Date: Dec 22, 2009 9:28 AM Author: Dik T. Winter Subject: Re: Another AC anomaly? In article <65fa0fa6-3723-4b81-ad46-1c3ab274fccc@t42g2000yqd.googlegroups.com> WM <mueckenh@rz.fh-augsburg.de> writes:

> On 21 Dez., 14:17, "Dik T. Winter" <Dik.Win...@cwi.nl> wrote:

...

> > > > Why need I to think about a last one (which there isn't) to be able

> > > > to think about a set that contains all natural numbers? Apparently

> > > > you have some knowledge about how my mind works that I do not have.

> > >

> > > Yes. A very convincing and often required proof of completenes of a

> > > linear set is to know the last element.

> >

> > Oh, is it often required?

>

> Except in matheology it is always required.

I did not know of that requirement. Can you provide for a reference where

that requirement is mentioned?

> > > T talk about all in case there

> > > is no last is silly.

> >

> > And I think it is silly to require there being a last to be able to talk

> > about all.

>

> That's why you love matheology.

I would have thought that you would be able to provide for a textbook where

that requirement is mentioned. So give me one.

> > > > > To live with that axiom does not create uncountability. See the

> > > > > proof here:

> > > > >http://groups.google.com/group/sci.logic/browse_frm/thread/46fa18c8bb

> > > ...

> > > >

> > > > Where is the proof there? I see only you writing a bit of nonsense

> > > > and two rebuttals.

> > >

> > > One of the rebuttals has meanwhile been changed. Peter Webb

> > > recognized: It is true that you cannot show pi as a finite decimal,

> > > but you can't show 1/3 as a finite decimal either.

> >

> > So what? That is not contested and it does not show in *any* way that

> > the axiom of infinity does not create uncountability. So no proof at all.

>

> It may create what you like. Either 1/3 can be identified at a finite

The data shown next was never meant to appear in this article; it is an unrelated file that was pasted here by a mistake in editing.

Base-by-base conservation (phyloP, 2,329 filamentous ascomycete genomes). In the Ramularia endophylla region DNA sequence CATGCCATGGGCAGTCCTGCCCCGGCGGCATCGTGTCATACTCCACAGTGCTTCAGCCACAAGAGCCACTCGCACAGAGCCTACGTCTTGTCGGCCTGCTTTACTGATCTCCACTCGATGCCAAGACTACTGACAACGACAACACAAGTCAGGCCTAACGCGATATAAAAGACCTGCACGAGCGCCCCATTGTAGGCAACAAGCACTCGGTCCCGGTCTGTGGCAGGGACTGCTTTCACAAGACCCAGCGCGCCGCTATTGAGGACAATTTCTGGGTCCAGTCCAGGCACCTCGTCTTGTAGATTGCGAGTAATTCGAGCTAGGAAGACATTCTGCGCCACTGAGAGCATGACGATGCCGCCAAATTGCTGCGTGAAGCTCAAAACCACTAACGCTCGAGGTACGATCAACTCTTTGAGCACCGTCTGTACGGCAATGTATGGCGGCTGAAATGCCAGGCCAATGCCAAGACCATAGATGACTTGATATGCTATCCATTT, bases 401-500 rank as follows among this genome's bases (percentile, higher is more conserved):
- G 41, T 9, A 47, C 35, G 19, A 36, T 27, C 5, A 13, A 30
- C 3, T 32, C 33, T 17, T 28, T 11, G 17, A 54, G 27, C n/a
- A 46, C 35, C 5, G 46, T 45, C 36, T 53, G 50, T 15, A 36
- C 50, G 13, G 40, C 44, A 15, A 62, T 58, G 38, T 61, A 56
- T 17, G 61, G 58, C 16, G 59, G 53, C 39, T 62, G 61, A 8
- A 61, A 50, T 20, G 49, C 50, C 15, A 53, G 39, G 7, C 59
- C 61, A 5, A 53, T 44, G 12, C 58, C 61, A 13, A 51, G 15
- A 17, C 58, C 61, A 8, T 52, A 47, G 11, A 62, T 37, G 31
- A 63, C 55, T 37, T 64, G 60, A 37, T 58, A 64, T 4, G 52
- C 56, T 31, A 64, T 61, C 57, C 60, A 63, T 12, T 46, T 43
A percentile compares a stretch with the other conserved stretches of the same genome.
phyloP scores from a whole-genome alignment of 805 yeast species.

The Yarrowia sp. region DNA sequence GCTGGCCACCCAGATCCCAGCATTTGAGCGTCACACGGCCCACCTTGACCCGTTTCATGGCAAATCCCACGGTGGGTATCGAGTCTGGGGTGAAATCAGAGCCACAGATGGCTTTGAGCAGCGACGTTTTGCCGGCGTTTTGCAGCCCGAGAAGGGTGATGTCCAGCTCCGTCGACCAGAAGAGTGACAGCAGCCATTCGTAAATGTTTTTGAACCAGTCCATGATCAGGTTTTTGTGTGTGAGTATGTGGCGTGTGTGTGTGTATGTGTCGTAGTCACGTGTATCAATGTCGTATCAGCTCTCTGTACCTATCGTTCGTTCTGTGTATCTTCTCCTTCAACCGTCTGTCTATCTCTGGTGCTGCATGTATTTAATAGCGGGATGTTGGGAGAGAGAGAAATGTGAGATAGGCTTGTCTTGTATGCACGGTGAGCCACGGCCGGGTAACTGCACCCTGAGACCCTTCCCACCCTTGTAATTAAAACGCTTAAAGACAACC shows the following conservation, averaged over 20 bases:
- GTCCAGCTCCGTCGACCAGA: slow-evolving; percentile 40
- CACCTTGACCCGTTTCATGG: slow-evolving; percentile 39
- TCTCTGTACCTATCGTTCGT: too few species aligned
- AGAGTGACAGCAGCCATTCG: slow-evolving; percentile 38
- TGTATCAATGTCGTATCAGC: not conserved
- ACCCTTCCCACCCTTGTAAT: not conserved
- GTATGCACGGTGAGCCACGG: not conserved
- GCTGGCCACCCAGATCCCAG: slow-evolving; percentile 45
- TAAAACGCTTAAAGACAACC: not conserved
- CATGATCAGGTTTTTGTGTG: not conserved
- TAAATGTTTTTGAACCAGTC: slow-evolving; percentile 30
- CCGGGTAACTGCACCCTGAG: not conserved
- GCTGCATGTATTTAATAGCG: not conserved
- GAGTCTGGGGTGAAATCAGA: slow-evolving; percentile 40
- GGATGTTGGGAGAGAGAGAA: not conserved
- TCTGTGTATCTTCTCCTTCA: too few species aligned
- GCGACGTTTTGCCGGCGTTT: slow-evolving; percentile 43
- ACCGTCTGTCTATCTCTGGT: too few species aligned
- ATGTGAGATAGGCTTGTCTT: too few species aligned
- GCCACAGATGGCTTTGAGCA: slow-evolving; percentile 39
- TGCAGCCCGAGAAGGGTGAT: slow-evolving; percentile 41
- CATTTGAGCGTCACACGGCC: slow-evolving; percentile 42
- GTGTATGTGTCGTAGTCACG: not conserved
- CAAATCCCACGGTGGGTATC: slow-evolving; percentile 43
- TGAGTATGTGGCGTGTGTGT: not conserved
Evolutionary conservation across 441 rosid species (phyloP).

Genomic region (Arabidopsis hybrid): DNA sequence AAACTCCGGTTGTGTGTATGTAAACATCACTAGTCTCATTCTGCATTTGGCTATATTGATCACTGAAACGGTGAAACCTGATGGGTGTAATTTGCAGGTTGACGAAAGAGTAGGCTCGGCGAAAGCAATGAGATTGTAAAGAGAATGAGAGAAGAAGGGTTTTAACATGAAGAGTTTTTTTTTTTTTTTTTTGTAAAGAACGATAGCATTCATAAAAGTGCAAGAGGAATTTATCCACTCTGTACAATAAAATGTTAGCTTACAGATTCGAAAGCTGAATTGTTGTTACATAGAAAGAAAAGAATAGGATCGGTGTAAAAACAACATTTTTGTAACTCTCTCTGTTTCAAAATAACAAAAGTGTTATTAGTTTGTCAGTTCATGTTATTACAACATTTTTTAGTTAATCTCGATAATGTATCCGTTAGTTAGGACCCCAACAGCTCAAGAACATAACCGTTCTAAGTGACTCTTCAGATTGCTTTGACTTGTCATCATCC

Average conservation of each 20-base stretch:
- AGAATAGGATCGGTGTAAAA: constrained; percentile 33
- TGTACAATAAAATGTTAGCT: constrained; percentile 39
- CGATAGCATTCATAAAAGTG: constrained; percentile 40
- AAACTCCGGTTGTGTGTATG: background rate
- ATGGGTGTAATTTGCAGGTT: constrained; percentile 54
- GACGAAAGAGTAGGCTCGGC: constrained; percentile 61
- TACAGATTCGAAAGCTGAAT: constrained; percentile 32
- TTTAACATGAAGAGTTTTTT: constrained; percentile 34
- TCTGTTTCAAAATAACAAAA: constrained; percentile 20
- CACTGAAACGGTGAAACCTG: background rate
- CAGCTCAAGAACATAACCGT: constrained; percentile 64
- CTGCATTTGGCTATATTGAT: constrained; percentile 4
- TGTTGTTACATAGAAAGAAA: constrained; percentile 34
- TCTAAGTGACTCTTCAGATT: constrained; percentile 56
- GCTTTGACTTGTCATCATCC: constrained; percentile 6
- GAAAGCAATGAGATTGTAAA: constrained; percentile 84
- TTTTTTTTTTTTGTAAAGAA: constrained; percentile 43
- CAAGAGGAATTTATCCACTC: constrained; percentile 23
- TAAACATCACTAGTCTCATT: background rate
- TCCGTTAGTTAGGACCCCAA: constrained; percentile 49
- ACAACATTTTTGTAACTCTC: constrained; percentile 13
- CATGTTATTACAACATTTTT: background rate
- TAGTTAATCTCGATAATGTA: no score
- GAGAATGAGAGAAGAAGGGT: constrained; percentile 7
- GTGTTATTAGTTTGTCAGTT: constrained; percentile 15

> digit or 1/3 cannot be identified at a finite digit.

Not.

> Even a matheologian should understand that: If there is no digit at a

> finite place up to that the sequence 0.333... identifies the number

> 1/3, then there is no digit at a finite place up to that the number

> 1/3 can be identified.

Right, there is no digit at a finite place up to that the number 1/3 can be

identified. And as there are no digits at infinite places that appears to

you to be a paradox. It is not. There is *no* finite sequence of digits

that identifies 1/3. But there is an *infinite* sequence of digits that

does so.

> > And just wat I said: see the quote above:

> > > > > > > > Right, but there is no finite initial segment that contains

> > > > > > > > them all.

> >

> > which you contested.

>

> I did not contest it.

Why then did you reply with:

> That is pure opinion, believd by the holy bible (Dominus regnabit in

> aeternum et ultra. [2. Buch Moses: Exodus 15 Vers 18]) or forced upon

> us by the men-made axiom of infinity.

it that is not contesting it?

> I said, if there is a sequence that identifies

> 1/3, then the identifying digits must be at finite places.

Right, all identifying digits (there are infinitely many) are at finite

places.

> But we know

> that for every finite place d_n, there is a sequence d_1, ..., d_n

> that is not 1/3 but is identical to the sequence of 1/3. Therefore we

> can conclude that there is no sequence identifying the number 1/3 by

> means of digits at finite places only.

You can only conclude that there is no *finite* sequence that identifies

the number 1/3. You here exclude the possibility of an infinite sequence

of digits at finite places only, i.e. assuming that what you want to prove.

> > > > It establishes the *existence* of a set N of finite numbers.

> > >

> > > What else should be established?

> >

> > Does not matter. The axiom of infinity does *not* construct infinite

> > paths in your tree, beacuse you stated that your tree did not contain

> > infinite paths a priori.

>

> The union of finite initial segments cannot ield an infinite initial

> segment?

Yes. But as you have stated that your tree contained finite paths only,

such an infinite initial segment is not (according to *your* definition)

a path.

> Does the sequence of 1/3 not consist of a union of all finite

> initial segments?

It is, but also (according to *your* definition) it is not a path.

--

dik t. winter, cwi, science park 123, 1098 xg amsterdam, nederland, +31205924131

home: bovenover 215, 1025 jn amsterdam, nederland; http://www.cwi.nl/~dik/